The Evolution of Crash Bandicoot
The latest character to feature in our evolution series – following on from Pikachu and Link – is the most famous marsupial ever to fall from glory, it is of course Crash Bandicoot.
After he came second in our top 5 games that need reboots list, I decided to delve deeper into the history of Crash and his changing appearance; which is perhaps a major part of his downfall.
Originally called Willy the Wombat, it’s clear from this concept art that developers Naughty Dog knew what they wanted their hero to look like from the start.
Drawing inspiration from Nintendo’s Mario and SEGA’s Sonic, Crash (or Willy) would be simple in design yet completely unique and instantly recognisable.
His first outing, simply entitled Crash Bandicoot, was codenamed ‘The Sonic’s Ass Game’ because – although the level designs were similar to 2D titles – the 3D nature of the game meant that the camera was focused on Crash’s behind.
From the front, Crash’s appearance had been polished beyond the crudeness of his initial artwork; his body elongated and his hair trimmed away.
With Crash 2: Cortex Strikes Back came possibly the most iconic Crash imagery. While the color scheme and design remained largely the same, the character was refined even further than before.
With the success of the first game, and Crash’s new status as the unofficial PlayStation mascot, Naughty Dog injected more personality into their frontman, making him the ‘cool’ option when compared to Nintendo’s Mario.
Arguably the best game of the series, Crash Bandicoot 3: Warped, highligted this ‘cool’ image even further, featuring the bandicoot with a cocky smile and a range of new equipment. Promotional artwork even pictured Crash as a rapper; complete with bling and a gold tooth.
Several spin-off games, including Crash Team Racing and Crash Bash would feature the bandicoot in a similar guise and, with the release of the PlayStation 2 just around the corner, it seemed as if Crash would live forever.
However, that’s when things started to go downhill. Under the development of Telltale Games, Crash Bandicoot: The Wrath of Cortex signalled the start of the decay. While not necessarily a bad game, it was essentially a reskinned Crash 3; in that it failed to add anything new to the series, there was no invention, no spark.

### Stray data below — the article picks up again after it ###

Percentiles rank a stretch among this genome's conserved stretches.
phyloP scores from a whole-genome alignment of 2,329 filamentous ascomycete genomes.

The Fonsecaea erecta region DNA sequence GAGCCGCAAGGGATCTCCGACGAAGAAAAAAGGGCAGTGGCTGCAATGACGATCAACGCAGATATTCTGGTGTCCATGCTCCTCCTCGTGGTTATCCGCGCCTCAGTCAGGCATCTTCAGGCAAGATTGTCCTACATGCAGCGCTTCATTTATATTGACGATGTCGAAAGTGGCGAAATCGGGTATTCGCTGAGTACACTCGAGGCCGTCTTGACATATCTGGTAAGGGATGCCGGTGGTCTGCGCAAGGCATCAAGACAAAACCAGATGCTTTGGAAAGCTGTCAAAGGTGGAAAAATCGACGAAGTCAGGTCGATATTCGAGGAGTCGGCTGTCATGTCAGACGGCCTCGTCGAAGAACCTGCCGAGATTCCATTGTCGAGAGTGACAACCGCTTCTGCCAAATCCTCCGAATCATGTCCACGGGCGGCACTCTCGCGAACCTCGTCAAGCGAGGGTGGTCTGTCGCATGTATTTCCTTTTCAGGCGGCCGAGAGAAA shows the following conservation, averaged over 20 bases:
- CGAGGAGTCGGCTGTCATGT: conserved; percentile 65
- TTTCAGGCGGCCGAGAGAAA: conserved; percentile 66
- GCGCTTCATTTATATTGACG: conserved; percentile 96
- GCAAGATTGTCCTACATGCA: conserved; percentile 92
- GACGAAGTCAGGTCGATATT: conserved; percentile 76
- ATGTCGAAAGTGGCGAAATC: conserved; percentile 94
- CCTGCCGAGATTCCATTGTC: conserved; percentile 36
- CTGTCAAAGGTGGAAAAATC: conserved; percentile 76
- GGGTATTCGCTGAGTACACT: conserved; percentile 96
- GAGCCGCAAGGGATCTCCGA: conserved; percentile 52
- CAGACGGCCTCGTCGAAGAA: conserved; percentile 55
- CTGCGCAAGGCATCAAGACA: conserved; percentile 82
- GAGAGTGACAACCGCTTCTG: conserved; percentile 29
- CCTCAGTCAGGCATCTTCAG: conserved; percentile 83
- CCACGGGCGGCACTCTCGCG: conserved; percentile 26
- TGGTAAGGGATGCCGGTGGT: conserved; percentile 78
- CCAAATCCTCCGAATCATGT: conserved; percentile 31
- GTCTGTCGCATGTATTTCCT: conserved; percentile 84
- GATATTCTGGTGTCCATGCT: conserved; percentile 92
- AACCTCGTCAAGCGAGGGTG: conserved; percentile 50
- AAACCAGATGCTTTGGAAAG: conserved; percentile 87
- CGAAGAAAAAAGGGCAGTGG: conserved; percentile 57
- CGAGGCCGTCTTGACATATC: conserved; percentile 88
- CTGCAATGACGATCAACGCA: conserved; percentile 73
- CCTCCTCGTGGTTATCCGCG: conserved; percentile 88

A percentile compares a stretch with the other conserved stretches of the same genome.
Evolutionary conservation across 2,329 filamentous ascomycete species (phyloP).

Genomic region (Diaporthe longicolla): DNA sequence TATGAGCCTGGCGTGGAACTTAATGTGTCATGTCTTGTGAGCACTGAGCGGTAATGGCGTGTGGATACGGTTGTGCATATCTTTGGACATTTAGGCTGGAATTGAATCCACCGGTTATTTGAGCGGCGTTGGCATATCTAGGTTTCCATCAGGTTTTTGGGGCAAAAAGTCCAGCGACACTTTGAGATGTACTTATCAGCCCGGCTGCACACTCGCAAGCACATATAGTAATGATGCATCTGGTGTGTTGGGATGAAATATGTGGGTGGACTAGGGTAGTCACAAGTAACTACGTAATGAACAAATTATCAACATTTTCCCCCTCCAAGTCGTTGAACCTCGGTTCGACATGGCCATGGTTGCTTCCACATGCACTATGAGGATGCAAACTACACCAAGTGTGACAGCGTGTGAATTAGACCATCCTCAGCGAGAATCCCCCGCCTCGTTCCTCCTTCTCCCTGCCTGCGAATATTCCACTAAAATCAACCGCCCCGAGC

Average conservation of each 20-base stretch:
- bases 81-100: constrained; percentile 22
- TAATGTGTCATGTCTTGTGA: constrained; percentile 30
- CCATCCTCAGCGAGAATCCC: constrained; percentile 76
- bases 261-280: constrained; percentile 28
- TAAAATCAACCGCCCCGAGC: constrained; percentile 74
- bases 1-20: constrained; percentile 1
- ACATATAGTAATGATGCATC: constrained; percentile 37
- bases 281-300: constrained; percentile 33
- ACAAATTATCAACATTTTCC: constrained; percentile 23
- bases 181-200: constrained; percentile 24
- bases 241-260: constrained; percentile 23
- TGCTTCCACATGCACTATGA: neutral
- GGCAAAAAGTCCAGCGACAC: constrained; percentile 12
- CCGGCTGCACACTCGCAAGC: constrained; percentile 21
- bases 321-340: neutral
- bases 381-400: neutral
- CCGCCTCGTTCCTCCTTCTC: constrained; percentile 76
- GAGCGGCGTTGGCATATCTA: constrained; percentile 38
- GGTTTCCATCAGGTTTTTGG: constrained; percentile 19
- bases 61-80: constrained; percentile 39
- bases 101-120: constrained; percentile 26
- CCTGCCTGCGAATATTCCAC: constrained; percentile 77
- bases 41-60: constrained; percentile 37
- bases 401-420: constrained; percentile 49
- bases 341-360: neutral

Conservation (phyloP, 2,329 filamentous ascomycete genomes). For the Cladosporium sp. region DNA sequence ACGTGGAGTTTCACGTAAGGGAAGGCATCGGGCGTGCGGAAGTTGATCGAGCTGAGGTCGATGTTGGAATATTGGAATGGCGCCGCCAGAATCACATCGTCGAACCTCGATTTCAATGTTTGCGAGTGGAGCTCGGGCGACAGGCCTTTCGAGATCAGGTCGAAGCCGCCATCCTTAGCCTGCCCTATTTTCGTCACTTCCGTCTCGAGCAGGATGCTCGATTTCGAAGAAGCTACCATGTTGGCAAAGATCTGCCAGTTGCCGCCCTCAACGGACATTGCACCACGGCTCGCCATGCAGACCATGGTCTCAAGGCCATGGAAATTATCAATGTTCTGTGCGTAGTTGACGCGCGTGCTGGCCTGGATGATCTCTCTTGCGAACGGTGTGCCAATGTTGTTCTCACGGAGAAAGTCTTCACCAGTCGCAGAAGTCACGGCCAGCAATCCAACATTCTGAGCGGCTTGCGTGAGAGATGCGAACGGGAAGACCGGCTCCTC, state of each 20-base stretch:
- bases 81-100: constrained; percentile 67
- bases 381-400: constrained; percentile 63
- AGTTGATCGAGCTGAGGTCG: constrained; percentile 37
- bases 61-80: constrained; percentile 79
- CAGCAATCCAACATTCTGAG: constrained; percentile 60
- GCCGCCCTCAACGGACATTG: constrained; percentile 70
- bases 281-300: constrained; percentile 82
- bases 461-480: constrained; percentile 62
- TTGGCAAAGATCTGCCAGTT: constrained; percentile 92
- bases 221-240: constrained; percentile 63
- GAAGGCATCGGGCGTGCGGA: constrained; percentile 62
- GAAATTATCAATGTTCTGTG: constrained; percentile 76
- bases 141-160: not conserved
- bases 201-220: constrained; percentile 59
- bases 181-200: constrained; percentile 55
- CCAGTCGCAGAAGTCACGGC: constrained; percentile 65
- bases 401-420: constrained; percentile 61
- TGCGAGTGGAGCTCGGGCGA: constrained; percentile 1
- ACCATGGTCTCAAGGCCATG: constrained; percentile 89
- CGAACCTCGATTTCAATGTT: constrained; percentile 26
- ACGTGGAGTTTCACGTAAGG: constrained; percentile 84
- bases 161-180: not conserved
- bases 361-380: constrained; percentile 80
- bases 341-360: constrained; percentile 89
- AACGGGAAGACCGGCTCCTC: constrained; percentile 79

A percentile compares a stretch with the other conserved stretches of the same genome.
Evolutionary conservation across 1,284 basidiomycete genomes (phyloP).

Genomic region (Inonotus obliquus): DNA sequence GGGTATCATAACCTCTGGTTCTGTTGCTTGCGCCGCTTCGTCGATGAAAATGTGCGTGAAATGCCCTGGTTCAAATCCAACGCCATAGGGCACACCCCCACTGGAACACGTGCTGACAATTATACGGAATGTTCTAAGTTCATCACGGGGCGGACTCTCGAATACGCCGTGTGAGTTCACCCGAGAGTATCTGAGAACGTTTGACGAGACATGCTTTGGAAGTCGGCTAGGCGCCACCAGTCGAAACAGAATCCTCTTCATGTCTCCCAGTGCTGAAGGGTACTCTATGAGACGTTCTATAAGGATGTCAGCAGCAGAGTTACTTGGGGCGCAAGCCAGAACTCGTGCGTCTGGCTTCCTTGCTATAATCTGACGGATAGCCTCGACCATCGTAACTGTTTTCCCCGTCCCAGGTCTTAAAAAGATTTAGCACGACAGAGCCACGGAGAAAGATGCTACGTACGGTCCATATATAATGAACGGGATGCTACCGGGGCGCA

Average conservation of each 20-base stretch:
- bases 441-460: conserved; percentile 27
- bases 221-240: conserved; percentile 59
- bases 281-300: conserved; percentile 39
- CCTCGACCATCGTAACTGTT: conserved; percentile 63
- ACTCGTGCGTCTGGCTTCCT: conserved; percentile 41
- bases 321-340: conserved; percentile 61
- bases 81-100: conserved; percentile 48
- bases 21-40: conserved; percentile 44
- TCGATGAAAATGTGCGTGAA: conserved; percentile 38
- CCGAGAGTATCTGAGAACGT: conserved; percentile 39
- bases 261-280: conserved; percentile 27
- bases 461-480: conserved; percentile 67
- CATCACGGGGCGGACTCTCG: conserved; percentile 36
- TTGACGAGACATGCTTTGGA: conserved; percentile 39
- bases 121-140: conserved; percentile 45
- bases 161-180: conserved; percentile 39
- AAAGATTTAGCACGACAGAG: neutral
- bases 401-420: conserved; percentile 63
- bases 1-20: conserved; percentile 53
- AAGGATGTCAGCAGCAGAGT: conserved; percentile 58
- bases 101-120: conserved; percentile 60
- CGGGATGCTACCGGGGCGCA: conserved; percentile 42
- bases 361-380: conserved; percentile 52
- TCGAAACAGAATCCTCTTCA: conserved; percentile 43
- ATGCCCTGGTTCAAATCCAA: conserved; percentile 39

Yes, the levels were different and the visuals were better but, all-in-all, this was the same game we’d been playing on the PlayStation One. While the bandicoot himself looked as cool as ever, the title let the series down.
Sierra Entertainment took the reins for the next mainstream release, Crash Twinsanity, and it wasn’t bad at all. A more open-ended world replaced the old-style warp-rooms, the plot was completely fresh, the soundtrack was ear-tingling good, and the level design – for instance the Bear chase in Totem Hokum – was some of the best Crash had ever seen.
So, I hear you ask, what went wrong? Quite simply, the game was broken. Whole chunks of code were missing and glitches galore plagued what otherwise would’ve been a highlight for the series as a whole. Why didn’t Sierra push back release? I’m not sure, but, no matter what the reasons, it resulted in a missed opportunity.
Countless attempts to try and rejuvenate the character have been made since then – including the absolutely bizarre decision to give Crash tribal tattoos – but none have worked.
The demand for the bandicoot’s return is as strong as ever and, if Sony were to pick up the IP and reboot it in the right manner then it would pretty much print money. Unfortunately, developers seem to be absolutely horrified to go near him.
If you’re desperate for another Crash adventure, your best bet is to dust off the PS One and play through the original trilogy, it doesn’t look like he’ll be back for a long while yet.